All Physics Faculty Publications

Document Type

Article

Journal/Book Title/Conference

Classical and Quantum Gravity

Volume

21

Issue

20

Publication Date

10-2004

First Page

S1595

Last Page

S1606

DOI

10.1088/0264-9381/21/20/003

Arxiv Identifier

arXiv:gr-qc/0405137v1

Abstract

One of the most exciting prospects for the LISA gravitational wave observatory is the detection of gravitational radiation from the inspiral of a compact object into a supermassive black hole. The large inspiral parameter space and low amplitude of the signal make detection of these sources computationally challenging. We outline here a first-cut data analysis scheme that assumes realistic computational resources. In the context of this scheme, we estimate the signal-to-noise ratio that a source requires to pass our thresholds and be detected. Combining this with an estimate of the population of sources in the universe, we estimate the number of inspiral events that LISA could detect. The preliminary results are very encouraging—with the baseline design, LISA can see inspirals out to a redshift z = 1 and should detect over a thousand events during the mission lifetime.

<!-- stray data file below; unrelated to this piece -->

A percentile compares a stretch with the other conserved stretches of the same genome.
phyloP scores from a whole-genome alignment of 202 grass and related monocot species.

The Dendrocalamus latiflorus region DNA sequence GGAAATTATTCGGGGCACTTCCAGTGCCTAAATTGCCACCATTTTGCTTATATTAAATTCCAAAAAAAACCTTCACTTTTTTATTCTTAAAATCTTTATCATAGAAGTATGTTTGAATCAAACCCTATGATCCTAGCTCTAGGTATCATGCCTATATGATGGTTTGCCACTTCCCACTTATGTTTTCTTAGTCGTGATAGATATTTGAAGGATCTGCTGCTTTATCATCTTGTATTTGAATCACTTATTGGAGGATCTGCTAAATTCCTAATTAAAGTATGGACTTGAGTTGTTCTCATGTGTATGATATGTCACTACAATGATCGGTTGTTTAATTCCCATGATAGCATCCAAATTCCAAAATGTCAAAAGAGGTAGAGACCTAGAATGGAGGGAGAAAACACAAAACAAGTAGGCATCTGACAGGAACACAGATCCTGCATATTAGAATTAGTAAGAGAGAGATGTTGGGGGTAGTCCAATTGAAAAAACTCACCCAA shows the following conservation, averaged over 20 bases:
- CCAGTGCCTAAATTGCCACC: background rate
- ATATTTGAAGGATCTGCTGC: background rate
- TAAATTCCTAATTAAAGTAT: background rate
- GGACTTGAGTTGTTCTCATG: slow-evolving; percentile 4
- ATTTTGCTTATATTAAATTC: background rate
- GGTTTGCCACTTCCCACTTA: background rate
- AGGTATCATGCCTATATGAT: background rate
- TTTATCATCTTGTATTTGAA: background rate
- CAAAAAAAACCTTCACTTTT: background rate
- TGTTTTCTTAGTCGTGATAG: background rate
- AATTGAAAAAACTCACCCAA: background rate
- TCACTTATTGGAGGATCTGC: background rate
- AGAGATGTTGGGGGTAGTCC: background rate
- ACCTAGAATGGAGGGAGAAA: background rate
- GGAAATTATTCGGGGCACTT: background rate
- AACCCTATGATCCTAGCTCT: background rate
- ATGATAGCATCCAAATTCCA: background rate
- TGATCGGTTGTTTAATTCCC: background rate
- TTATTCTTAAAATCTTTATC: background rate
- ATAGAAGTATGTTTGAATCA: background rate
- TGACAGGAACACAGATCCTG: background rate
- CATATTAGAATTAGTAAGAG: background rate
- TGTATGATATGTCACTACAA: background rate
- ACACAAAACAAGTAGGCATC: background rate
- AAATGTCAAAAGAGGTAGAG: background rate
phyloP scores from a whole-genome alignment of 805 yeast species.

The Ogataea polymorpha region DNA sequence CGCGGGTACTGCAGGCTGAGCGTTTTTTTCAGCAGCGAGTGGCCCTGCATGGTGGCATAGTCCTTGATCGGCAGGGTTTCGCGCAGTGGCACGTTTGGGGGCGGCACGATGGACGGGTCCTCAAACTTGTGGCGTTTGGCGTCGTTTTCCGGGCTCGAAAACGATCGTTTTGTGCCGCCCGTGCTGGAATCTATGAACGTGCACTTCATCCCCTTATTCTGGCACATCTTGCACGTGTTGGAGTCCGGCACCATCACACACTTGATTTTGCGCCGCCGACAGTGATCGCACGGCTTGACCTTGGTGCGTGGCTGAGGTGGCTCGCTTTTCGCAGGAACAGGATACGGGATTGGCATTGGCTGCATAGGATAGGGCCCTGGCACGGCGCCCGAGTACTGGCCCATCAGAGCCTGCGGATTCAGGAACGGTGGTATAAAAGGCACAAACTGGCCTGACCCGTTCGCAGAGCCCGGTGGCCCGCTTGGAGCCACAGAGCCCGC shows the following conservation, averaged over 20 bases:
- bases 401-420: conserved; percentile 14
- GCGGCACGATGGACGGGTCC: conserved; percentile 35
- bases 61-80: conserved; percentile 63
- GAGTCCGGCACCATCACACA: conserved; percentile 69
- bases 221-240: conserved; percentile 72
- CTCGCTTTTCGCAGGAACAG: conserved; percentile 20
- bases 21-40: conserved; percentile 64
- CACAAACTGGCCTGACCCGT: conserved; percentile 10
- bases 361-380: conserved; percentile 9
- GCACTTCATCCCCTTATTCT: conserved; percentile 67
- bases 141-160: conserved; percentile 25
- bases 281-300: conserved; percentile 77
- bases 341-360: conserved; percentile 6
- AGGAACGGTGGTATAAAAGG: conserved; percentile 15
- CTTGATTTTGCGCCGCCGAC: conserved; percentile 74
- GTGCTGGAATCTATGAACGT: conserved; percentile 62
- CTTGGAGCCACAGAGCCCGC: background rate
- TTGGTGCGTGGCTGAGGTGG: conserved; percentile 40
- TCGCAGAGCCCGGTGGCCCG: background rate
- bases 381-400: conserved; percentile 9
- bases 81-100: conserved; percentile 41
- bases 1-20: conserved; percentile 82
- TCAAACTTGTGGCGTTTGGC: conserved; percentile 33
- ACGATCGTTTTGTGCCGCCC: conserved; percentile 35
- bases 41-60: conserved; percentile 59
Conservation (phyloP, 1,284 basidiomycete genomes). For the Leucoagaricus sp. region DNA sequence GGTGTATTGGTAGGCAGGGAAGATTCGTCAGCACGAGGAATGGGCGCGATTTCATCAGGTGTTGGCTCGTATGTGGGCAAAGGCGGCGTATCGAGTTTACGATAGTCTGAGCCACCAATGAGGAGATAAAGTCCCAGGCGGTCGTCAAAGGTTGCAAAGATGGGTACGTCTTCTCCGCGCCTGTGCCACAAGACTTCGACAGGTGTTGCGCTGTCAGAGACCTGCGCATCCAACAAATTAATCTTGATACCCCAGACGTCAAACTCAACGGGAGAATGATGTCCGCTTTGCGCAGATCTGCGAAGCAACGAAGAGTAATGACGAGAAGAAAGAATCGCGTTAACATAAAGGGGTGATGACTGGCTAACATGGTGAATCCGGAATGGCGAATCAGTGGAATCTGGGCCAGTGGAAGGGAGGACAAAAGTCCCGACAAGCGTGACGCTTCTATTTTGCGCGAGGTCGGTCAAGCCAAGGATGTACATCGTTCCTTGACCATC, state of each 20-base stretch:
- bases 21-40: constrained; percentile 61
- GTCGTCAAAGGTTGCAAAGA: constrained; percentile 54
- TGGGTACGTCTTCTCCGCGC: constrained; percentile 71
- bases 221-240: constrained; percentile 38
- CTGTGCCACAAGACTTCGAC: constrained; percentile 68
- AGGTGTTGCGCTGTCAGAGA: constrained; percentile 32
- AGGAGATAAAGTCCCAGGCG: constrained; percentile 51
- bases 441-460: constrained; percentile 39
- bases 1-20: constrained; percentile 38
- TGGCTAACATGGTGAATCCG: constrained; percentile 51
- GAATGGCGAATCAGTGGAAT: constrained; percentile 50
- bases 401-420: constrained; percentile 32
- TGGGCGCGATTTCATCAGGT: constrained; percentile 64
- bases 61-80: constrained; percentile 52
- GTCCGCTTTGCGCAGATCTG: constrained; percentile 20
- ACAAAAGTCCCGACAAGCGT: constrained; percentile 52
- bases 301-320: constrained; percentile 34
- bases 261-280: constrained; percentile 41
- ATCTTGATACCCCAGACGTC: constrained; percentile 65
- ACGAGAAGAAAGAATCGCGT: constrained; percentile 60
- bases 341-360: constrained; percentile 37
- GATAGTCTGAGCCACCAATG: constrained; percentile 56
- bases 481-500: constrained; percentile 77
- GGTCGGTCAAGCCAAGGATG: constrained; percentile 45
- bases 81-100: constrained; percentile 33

Comments

Originally published by Institute of Physics in Classical and Quantum Gravity. Publisher's PDF requires subscription and is available through this remote link.

Author post print also available at arXiv.org and is available for download through link above.

http://arxiv.org/abs/gr-qc/0405137

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